Essays How to Write a Super College Application Essay
Did you know that one of the most common mistakes students make in their college essays is to mention a different university’s name? Yep, some students write one essay for all schools they’re applying to and then forget to put the correct school’s name in it. In the words of Homer Simpson, “D’oh!”
Don’t let this be you! To write an impressive essay and increase your odds of acceptance, use these seven expert tips.
1. Brainstorm early.
“Prior to writing … research example prompts and questions, and then spend time brainstorming possible responses,” says Cyndi Sweet, director of admissions at Maryville College (TN).
Think about your proudest moments, biggest accomplishments, toughest challenges and ways you’ve demonstrated leadership. Also think about your interests, experiences and beliefs and how that impacts who you are and who you want to be. Jot down a few notes or even draw a diagram or flow chart to visualize your thoughts.
Find a topic no one else could write about because it is so specific to you, suggests Sarah Neal, senior assistant director of admission at Agnes Scott College (GA). If someone else could have had your exact experience, dig deeper by asking yourself how you felt during the experience, why you felt that way and why that experience was meaningful to you.
Starting early allows you the time you need to craft a great and unique essay idea. “Come up with your topic and write a little bit every day over the course of a month or two,” advises Christopher Gage, dean of admission at Hanover College (IN). “The summer months before senior year are excellent for this very purpose.”
2. Make it stand out.
You don’t need to shock admissions officials—you just need to impress them and be honest. “We like when students draw from personal experience or share an inspirational story that demonstrates how they overcame an obstacle or hardship in their life,” says Hannah Bingham, first-year admissions coordinator at the University of North Carolina Wilmington. “Those are the stories that stick out in our minds and help us gain insight into the student’s life, making them more than what meets the eye on their application.”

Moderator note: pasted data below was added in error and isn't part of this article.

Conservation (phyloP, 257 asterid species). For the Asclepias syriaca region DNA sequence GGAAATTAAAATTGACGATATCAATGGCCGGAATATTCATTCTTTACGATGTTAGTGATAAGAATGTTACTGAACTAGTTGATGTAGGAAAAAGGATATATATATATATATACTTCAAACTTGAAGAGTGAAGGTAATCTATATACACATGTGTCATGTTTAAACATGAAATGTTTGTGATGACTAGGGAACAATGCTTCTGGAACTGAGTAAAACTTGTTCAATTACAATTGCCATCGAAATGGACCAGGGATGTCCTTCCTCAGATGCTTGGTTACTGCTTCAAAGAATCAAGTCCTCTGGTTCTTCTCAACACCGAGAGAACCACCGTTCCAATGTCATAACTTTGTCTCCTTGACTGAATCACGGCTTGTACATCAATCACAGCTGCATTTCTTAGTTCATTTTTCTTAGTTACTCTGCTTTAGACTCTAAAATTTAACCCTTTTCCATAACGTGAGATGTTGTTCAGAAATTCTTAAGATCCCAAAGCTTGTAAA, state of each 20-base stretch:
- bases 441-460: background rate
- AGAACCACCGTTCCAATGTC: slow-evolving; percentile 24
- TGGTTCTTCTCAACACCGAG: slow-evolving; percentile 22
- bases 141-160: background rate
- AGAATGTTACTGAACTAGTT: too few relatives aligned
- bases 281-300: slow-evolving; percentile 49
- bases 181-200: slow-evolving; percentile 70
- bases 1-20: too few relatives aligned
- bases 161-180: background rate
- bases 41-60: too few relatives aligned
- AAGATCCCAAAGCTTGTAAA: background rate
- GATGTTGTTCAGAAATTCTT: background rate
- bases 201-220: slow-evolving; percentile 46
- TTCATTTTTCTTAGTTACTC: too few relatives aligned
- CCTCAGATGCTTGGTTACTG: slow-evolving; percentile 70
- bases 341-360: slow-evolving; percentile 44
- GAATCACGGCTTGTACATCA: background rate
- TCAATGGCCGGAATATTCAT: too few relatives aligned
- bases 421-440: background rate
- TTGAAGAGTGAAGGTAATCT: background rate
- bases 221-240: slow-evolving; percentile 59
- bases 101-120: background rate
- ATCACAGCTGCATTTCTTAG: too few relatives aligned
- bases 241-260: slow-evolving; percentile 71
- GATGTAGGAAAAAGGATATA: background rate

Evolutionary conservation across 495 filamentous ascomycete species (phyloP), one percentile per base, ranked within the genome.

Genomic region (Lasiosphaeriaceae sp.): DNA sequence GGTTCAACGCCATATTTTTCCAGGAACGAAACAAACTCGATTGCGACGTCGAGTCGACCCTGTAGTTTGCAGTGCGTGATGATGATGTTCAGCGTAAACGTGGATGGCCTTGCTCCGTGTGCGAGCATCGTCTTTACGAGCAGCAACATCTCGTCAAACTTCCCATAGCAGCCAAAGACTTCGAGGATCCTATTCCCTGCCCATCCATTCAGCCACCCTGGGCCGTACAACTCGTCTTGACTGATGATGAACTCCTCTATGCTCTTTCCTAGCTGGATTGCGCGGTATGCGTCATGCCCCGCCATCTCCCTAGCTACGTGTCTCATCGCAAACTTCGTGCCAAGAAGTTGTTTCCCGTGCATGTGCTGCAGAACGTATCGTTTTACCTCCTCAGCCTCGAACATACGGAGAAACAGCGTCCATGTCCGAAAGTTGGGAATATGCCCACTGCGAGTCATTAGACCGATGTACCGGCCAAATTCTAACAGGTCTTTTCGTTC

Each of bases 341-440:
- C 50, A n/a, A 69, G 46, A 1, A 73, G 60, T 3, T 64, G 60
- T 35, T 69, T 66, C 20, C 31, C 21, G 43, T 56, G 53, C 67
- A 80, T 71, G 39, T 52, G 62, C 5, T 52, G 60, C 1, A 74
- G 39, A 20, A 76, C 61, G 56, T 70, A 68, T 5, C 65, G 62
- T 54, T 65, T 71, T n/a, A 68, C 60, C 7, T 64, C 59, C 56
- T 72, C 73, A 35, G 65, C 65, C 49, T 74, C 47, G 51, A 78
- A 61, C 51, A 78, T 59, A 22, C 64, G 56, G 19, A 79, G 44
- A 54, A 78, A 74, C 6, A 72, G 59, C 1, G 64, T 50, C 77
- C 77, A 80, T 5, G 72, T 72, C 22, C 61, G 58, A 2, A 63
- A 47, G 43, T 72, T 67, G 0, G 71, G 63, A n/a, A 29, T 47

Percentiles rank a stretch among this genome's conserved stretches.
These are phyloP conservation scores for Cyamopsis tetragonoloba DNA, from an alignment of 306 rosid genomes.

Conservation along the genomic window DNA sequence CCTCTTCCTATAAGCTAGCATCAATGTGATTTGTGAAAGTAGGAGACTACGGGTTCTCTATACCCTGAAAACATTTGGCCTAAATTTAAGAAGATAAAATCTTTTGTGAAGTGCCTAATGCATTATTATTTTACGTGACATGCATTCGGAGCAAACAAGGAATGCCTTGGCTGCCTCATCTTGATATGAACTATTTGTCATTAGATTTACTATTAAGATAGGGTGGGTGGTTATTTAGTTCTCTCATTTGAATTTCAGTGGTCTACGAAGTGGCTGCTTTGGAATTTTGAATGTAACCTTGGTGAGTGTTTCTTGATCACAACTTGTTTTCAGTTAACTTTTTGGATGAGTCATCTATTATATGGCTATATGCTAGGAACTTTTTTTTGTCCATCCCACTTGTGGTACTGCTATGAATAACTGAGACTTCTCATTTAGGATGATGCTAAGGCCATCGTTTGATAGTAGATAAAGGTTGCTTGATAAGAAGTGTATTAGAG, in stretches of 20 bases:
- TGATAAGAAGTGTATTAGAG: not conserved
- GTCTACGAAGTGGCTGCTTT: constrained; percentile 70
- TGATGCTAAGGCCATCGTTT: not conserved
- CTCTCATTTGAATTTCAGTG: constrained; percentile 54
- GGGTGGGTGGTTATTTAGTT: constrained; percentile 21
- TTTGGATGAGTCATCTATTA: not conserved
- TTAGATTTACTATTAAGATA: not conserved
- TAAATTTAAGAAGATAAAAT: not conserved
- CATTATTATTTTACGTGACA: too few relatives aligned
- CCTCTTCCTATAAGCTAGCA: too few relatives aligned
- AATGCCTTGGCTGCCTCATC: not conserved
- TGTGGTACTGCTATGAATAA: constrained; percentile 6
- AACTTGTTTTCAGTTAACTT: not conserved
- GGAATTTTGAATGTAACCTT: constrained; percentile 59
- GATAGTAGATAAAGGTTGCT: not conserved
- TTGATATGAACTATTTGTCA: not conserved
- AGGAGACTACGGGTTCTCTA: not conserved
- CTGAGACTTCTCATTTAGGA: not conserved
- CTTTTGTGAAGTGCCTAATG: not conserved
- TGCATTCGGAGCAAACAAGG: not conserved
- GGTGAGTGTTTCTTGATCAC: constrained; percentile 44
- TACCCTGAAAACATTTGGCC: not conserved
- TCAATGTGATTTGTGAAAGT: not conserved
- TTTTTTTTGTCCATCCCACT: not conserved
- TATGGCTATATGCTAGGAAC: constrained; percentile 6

If you have an existing relationship with a university—perhaps you went to a pre-college summer program there—it can help you focus the essay on your interests specific to that institution.
“When the essay is authentic, unique and flows like a personal story [it] brings life to a student’s file [and] that will always make the essay stand out,” Gage says.
3. Write in your own voice.
The purpose of the essay is to show the admission committee what your GPA and standardized test scores don’t—your personality and your writing skills. In other words, use the essay to show, not tell, who you are and what you’re about.
“A strong essay … is well-constructed, organized and thought out. It is important to write a clear and concise intro, making it obvious which prompt was chosen and outlining what the essay will be about,” Bingham says.
In addition, “Rather than simply writing out a list of your accomplishments or writing out your résumé in paragraph form, tell us a unique story,” Bingham advises.
Grab your reader’s attention early by vividly setting the scene, similar to the beginning of a movie, Neal recommends. Or start the essay with a quote or an anecdote. Keep your reader’s attention by focusing on the topic, sticking to your discussion points and writing a strong conclusion.